Hey there, time traveller!
This article was published 25/9/2020 (209 days ago), so information in it may no longer be current.
The ongoing dispute over making face masks mandatory highlights a larger problem in our global society — one that goes far beyond dealing with the COVID-19 pandemic:
To what extent should individuals be expected – or required — to change their personal behaviour for the benefit of others? Or, to put it another way, how much does "we" matter to "me"?
From the start, non-surgical masks were intended to protect other people from the virus I might be carrying — the droplets spraying out of my nose and mouth. The protests against required masking focus on limits to personal freedom, however, ignoring that protection of others. But living together in society always requires ethical limits on what I am allowed to do as an individual. I might want a red traffic light to mean "go," but the law requires me to stop instead, whether I like it or not.
To put it another way, again, living in society requires "we" before "me," much of the time.
And yet, that is not what the advertising machinery of consumer society barrages us with, 24-7, every day of the year. We are told to "shop till you drop," to measure personal fulfilment through perpetual consumption — what we have, instead of who we are. #MeFirst is so much a part of western consumer culture that it does not need that hashtag to trend on social media.
It is troubling to realize this. For example, it means that U.S. President Donald Trump is not an aberration, but embodies what the American dream has unfortunately become for many people. More than ever before, he has made the presidential election about himself — not about principles or policies, but about his personality. In other words, #MeFirst – and it sucks to be you.
While it is easy to point fingers at our neighbours to the south, it is equally troubling to realize that we have exactly the same problem in Canada. Our political equivalents to President Trump and Senator Mitch McConnell are just more polite about it — at least, so far.
In saying this, I am not aligning to the left of the political spectrum: selfishness and privilege are members of every political caucus these days. But if there is a spectrum of social behaviour, I would rather identify with "we" than "me." The trending hashtag should be #WeFirst, instead.
While COVID-19 — and the unfortunately related masking debate — consumes far too much of our attention these days, larger and more important issues related to the growing climate crisis reveal the scale of the me/we problem we face as a global civilization.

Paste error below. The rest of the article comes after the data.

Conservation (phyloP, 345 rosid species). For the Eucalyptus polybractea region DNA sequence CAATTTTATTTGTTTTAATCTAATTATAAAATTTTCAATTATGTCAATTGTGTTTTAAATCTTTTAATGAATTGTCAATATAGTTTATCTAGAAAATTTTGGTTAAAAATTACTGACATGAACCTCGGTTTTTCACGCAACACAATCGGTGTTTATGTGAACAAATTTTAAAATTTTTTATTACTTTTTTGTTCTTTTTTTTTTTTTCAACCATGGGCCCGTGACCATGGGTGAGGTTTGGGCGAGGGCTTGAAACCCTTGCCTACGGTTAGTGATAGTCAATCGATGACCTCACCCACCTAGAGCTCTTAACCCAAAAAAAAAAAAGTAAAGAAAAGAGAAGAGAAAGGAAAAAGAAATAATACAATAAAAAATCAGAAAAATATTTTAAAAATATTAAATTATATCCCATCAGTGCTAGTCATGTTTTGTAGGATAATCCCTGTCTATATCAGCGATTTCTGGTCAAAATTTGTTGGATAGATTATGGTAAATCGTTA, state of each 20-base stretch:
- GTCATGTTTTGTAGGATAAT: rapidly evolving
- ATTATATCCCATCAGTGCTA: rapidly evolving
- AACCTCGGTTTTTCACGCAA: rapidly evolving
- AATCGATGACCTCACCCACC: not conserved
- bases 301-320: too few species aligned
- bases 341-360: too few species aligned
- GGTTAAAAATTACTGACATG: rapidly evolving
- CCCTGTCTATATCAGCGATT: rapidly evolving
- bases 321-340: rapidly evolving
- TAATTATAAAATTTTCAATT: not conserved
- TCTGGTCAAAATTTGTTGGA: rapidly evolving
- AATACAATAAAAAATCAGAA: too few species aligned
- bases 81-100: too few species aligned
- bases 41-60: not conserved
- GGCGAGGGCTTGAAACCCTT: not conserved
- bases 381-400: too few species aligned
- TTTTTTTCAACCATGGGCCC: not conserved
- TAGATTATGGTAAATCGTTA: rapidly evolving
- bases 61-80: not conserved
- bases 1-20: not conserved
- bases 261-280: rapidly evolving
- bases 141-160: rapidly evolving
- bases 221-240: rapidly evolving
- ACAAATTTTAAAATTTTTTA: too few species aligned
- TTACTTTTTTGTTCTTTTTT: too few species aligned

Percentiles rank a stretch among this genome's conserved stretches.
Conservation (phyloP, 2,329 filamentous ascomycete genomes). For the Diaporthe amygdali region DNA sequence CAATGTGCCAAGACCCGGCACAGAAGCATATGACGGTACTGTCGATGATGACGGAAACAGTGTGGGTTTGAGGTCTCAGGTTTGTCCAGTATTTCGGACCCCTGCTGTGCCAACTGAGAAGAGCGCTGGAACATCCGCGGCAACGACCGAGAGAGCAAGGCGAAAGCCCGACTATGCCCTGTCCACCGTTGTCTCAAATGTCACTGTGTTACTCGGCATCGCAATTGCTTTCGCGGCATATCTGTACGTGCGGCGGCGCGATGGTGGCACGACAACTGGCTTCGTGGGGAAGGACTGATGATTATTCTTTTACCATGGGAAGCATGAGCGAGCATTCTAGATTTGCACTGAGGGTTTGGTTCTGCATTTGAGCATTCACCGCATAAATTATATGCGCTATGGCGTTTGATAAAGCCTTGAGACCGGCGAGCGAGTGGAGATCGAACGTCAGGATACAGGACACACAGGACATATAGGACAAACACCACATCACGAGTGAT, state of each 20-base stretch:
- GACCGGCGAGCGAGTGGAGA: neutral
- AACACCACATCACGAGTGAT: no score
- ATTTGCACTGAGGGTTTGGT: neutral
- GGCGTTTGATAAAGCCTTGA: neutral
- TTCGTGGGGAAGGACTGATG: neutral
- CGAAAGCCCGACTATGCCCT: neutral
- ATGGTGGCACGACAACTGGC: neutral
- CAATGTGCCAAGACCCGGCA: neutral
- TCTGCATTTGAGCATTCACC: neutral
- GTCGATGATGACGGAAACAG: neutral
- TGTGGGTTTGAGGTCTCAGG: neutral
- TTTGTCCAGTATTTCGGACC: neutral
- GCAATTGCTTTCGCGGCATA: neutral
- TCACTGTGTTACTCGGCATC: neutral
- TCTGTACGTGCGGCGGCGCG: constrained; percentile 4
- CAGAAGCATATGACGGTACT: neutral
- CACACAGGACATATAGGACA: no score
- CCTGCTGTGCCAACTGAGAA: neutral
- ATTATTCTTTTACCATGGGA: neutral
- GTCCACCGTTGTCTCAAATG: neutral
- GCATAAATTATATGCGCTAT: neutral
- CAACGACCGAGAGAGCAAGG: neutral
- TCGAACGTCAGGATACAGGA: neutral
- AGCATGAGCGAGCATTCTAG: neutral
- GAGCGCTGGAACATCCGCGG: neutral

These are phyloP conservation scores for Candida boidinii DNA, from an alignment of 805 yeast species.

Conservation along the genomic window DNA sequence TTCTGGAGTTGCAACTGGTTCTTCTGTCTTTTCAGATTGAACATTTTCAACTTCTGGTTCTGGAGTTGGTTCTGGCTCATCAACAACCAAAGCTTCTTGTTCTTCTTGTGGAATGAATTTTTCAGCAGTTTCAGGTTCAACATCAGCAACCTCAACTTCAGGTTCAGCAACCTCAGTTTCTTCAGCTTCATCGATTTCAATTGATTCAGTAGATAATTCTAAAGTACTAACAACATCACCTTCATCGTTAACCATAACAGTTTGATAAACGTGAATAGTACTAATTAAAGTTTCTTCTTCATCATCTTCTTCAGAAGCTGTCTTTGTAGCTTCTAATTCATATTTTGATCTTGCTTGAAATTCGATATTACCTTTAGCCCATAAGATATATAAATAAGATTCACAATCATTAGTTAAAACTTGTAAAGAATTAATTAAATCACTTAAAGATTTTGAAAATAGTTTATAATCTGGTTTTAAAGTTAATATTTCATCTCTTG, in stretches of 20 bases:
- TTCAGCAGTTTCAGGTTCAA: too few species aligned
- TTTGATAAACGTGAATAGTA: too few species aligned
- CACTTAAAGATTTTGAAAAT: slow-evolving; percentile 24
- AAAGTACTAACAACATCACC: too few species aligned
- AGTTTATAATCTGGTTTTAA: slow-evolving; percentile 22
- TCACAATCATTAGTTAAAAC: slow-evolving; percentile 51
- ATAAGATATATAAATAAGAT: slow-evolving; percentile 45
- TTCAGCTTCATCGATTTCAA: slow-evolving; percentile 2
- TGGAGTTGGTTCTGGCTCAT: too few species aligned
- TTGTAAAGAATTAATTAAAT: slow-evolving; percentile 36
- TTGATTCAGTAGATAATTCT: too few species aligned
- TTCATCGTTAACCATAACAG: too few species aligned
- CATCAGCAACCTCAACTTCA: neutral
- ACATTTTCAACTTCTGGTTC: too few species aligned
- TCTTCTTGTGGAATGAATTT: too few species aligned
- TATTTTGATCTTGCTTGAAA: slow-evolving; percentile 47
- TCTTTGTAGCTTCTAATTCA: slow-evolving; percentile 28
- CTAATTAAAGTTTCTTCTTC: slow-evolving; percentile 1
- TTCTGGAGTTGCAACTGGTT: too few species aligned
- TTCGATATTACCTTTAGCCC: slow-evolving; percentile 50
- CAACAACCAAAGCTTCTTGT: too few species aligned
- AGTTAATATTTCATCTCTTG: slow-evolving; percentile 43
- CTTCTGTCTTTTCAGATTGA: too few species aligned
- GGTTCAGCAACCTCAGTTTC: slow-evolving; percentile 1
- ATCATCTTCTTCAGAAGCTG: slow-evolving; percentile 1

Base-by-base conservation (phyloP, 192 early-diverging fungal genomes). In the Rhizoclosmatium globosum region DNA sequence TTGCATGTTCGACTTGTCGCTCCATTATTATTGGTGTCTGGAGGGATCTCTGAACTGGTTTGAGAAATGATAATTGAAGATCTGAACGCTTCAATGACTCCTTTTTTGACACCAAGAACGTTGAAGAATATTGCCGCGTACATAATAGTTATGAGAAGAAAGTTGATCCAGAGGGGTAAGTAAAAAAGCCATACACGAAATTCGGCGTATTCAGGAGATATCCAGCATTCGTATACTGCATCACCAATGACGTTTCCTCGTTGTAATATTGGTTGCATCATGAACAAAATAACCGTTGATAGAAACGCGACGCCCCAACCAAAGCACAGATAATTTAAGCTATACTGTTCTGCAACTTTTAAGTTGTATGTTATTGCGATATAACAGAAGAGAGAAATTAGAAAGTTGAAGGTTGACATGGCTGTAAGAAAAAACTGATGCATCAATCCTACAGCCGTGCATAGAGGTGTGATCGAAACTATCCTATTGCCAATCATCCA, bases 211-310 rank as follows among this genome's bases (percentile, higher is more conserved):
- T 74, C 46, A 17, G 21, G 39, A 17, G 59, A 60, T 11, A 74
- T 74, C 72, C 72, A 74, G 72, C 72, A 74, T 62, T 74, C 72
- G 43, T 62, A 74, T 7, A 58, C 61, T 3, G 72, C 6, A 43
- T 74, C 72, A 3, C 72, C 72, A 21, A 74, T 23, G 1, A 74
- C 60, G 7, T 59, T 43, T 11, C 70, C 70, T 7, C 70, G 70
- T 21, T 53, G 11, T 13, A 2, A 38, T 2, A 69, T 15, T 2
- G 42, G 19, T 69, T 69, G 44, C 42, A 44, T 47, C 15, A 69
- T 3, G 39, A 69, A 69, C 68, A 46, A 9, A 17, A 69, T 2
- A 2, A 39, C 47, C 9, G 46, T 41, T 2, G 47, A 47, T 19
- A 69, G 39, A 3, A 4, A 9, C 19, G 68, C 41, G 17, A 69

There is some bitter irony in the fact that the Me to We/WE Charity organization was the most high-profile casualty so far of the COVID-19 pandemic, thanks to the mishandling of its involvement with the federal Liberal government. But it was the blood-in-the-water, shark-ish response of the other political parties that sealed its fate. No protestations of the greater good, the unmet needs of unemployed students, the importance of the work the organization had done to this point — none of that mattered, especially to MP Pierre Poilievre, who was Conservative fanatic-in-chief on that file.
It takes little imagination to link the ferocity of the concerted attack on the WE organization to protests over compulsory masking, and to the upcoming debate on mandatory vaccination. In a pandemic society, the idea of "we" is under threat from all sides. "We the people" is increasingly being set against "me and my house," pitting collective welfare against personal well-being, caring for my neighbour against looking out for No 1. It’s #MeFirst, in everything from toilet paper to partying.
Fundamentally, social compliance is always a matter of personal choice — no government, however tyrannical, survives except by consent of the people. It is impossible to get more than a veneer of acceptance by threat or compulsion, which is why it is so important to shift from a culture of #MeFirst to a culture of #WeFirst.
Whether we are talking about responses to the COVID-19 pandemic, or to the climate crisis that is burning what it is unable to flood, somehow we have to see beyond our own personal horizons and appreciate the situation in which the rest of the world finds itself.
As author Damian Barr tweeted in April, we are all in the same storm, but we are not all in the same kind of boat. It is very easy to focus on yourself, and ignore others, when you think your boat is large enough to ride out the storm, or when you can head south and avoid the struggles that winter will certainly bring.
Yet when concern for ourselves consistently trumps our concern for others, the survival of global civilization itself is at risk. Choosing to wear a mask in public means more than you realize, to more people than you will ever know.
Peter Denton is an activist and author based in Manitoba. His latest book, with James Gustave Speth, is Imagine a Joyful Economy.